It is easier to be superficial than to be serious. A serious priest examines his life, disciplines his time, rises early, studies regularly, prays much, offers spiritual direction, hears confessions, obeys the liturgy, recites the breviary, works with method, enjoys silence, fasts, does penance, and engages in spiritual conversation. A superficial priest does not know himself, is a slave to countless vices and passions, sleeps too much, hates prayer, disobeys liturgical norms, never studies, omits his breviary and Mass, surrounds himself with noise and music and television, devotes his time to pleasing himself, and converses about worldly and often scandalous things. But yet Bishops and seminary formators label the serious seminarian “rigid,” following the ever pathetic psychological philosophy of Carl Rogers, and dismiss him from the ranks; and defend and promote the superficial man. (It’s easier for a vicious man to control a superficial man, after all.)
Both in English and in Latin, and we should also say in contemporary America and ancient Rome, gravitas had a pejorative use. In today’s America, someone who is “serious,” as a defect, takes the wrong things too seriously. He has his hierarchy of values either in chaos or completely upside down. To call someone serious is to say he cannot enjoy a good laugh. But in yesterday’s Rome, Gravitas was applied to persons negatively if they were formidable, oppressive or obnoxious. Someone who was flippant, even whose sense of humor got him laughing about things that should be taken seriously, would be called grave. Yes, an excessive sense of humor was something to be ashamed of in ancient Rome. The Romans loved humor and celebrations of all sorts, as literature and history testify. A serious, a gravis Roman enjoyed such things. He just wasn’t obnoxious with his superficiality. Most priests I have ever met, and plenty a bishop, I have found to be obnoxious for their incapacity to converse seriously or spiritually.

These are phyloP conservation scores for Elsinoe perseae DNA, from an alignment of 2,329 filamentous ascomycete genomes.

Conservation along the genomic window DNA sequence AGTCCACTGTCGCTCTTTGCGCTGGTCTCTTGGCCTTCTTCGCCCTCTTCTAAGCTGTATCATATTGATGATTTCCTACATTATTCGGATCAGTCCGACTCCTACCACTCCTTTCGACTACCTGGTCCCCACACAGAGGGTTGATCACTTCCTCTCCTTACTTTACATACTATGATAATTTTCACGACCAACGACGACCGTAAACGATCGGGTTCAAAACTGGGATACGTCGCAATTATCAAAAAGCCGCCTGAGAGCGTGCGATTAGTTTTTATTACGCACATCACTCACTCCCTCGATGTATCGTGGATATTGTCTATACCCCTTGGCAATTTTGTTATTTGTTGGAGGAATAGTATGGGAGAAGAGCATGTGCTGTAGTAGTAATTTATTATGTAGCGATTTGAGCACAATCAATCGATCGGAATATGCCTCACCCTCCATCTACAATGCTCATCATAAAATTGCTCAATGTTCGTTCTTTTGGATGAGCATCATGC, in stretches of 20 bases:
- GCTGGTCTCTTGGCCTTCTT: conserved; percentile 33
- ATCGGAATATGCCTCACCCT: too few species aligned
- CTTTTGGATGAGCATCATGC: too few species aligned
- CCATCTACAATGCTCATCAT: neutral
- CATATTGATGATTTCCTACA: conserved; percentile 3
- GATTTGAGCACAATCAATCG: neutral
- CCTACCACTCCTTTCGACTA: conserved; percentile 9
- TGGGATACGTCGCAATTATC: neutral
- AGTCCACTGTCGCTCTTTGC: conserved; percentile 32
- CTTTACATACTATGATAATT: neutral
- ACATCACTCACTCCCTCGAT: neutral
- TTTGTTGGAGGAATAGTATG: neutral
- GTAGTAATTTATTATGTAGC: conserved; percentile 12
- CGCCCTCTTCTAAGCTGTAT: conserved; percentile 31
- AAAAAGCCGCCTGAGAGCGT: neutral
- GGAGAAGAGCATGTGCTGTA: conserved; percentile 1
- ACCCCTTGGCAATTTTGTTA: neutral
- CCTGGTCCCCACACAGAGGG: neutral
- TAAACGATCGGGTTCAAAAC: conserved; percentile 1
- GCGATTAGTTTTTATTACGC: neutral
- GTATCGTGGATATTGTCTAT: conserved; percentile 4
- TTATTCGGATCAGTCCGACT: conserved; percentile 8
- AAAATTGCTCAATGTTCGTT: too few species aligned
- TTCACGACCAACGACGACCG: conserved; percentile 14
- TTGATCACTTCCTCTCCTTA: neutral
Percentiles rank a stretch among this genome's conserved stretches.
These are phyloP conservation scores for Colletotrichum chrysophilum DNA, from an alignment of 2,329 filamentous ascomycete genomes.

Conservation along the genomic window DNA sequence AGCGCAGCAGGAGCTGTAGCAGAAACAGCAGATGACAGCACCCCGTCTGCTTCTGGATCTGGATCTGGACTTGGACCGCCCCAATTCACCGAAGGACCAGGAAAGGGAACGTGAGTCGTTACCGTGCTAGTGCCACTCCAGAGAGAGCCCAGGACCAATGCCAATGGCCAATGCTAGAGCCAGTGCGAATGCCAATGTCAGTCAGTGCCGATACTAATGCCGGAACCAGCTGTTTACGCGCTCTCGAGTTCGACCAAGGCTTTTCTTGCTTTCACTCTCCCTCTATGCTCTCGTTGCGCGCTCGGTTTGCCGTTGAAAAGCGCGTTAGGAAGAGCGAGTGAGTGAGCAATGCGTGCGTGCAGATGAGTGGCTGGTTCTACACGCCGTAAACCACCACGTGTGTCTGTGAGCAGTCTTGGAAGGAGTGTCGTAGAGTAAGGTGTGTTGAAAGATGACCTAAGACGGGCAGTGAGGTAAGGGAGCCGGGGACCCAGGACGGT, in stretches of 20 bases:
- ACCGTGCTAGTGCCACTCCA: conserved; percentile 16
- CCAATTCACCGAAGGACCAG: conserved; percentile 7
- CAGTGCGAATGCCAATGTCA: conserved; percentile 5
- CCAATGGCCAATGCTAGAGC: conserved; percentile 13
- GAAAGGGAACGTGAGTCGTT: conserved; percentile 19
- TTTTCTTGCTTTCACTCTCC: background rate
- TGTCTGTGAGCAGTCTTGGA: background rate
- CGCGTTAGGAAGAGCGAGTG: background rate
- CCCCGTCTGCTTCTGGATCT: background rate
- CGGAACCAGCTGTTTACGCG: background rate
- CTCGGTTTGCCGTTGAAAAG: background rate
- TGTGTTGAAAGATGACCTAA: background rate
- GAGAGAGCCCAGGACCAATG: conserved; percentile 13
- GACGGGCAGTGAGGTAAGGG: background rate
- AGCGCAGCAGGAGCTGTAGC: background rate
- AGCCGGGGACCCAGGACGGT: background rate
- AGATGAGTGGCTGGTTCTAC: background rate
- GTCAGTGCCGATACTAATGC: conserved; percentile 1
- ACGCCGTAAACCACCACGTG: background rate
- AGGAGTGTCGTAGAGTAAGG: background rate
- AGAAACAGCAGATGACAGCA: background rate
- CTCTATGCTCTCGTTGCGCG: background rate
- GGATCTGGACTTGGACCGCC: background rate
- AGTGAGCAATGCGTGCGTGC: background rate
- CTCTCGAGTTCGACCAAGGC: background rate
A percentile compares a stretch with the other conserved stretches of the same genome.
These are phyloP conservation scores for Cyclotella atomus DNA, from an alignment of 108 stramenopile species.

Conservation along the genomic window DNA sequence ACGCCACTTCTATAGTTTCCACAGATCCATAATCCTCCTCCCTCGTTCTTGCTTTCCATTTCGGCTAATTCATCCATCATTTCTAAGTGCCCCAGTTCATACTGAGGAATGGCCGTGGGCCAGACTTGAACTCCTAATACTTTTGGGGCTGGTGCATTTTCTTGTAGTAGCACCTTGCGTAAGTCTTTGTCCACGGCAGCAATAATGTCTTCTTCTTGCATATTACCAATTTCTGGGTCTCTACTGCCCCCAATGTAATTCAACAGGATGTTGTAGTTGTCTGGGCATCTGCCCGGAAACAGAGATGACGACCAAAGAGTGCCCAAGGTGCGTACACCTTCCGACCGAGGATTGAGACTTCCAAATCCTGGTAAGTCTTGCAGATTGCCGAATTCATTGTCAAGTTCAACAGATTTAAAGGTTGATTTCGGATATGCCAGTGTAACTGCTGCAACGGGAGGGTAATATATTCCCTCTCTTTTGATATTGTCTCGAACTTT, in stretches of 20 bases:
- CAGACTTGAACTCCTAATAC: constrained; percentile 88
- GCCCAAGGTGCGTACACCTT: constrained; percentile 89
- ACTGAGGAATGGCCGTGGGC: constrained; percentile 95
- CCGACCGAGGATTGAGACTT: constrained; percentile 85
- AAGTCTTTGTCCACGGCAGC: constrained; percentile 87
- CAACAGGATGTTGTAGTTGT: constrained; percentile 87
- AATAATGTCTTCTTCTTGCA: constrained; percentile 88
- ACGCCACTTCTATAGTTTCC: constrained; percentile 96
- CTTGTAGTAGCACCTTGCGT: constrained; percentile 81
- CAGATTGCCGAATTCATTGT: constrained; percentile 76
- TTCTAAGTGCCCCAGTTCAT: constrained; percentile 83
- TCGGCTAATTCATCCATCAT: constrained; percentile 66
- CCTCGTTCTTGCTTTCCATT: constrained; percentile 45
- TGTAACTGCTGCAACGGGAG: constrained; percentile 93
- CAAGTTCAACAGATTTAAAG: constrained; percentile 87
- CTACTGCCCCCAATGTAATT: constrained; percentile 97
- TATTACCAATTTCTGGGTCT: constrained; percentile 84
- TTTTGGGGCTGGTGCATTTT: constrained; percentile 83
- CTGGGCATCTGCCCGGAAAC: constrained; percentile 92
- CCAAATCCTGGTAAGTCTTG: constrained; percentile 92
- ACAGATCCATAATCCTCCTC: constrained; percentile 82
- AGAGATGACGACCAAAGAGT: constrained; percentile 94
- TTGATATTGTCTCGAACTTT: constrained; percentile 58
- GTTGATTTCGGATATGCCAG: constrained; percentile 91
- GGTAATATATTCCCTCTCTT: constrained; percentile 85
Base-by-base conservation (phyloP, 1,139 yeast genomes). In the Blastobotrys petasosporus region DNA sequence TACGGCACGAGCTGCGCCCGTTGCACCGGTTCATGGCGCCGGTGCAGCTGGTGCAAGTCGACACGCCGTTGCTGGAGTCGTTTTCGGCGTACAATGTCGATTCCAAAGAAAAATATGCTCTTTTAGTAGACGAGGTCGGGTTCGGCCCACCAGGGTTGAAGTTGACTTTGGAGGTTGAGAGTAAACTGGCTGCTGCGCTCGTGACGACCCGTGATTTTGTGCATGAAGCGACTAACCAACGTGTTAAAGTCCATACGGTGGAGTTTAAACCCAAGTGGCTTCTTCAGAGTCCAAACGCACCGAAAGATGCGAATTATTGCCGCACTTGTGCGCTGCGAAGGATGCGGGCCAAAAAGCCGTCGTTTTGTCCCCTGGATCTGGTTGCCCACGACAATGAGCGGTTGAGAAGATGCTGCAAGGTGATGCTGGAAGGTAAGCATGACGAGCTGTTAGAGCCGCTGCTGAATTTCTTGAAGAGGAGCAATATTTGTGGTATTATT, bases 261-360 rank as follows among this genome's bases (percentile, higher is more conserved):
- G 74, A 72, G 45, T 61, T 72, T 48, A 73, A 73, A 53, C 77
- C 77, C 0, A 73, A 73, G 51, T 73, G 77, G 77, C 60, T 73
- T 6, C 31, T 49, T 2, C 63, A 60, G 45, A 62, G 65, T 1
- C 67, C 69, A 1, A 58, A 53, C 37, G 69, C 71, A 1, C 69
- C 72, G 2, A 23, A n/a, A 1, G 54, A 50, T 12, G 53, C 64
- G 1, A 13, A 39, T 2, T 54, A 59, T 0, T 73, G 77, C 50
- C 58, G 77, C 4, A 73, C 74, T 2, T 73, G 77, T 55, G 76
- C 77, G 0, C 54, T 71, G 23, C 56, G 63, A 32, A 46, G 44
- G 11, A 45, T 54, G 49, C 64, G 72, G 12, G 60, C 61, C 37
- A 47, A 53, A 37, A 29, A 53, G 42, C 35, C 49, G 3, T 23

A virtuous person has depth. Gravitas is a combination of several virtues. Prudence keeps the serious person reflexive; justice refrains them from disordered speech or action with others; fortitude serves as a solid foundation against all floundering; and temperance moderates the things the serious man enjoys.
If a priest wants to be virtuous, therefore, he has to put an end to the “good mornings” at Mass, the homilies about his latest golf game, the five televisions on all at the same time in his rectory, the layman’s clothing, the endless parties, the stockpiles of alcohol, the lewd language and the endless hugging. If a priest wants to be virtuous, let him rise early, keep his rectory in silence from sunrise to sunset, both pray and study an hour every day, pray the office and Mass daily, converse with the faithful about the virtues and the saints or about the important questions of modern times and society. Let his Mass be austere and divine, and let his advice at the confessions he hears be deep and efficacious. Let him not spend so much energy and concern with pleasing the crowd, and being a slave to certain minorities’ loud opinions.
With greater depth, the Church will be more interested, in these very troubled times for the world and for the Church, in teaching the Ten Commandments given to Moses, rather than the Ten Commandments about driving a car.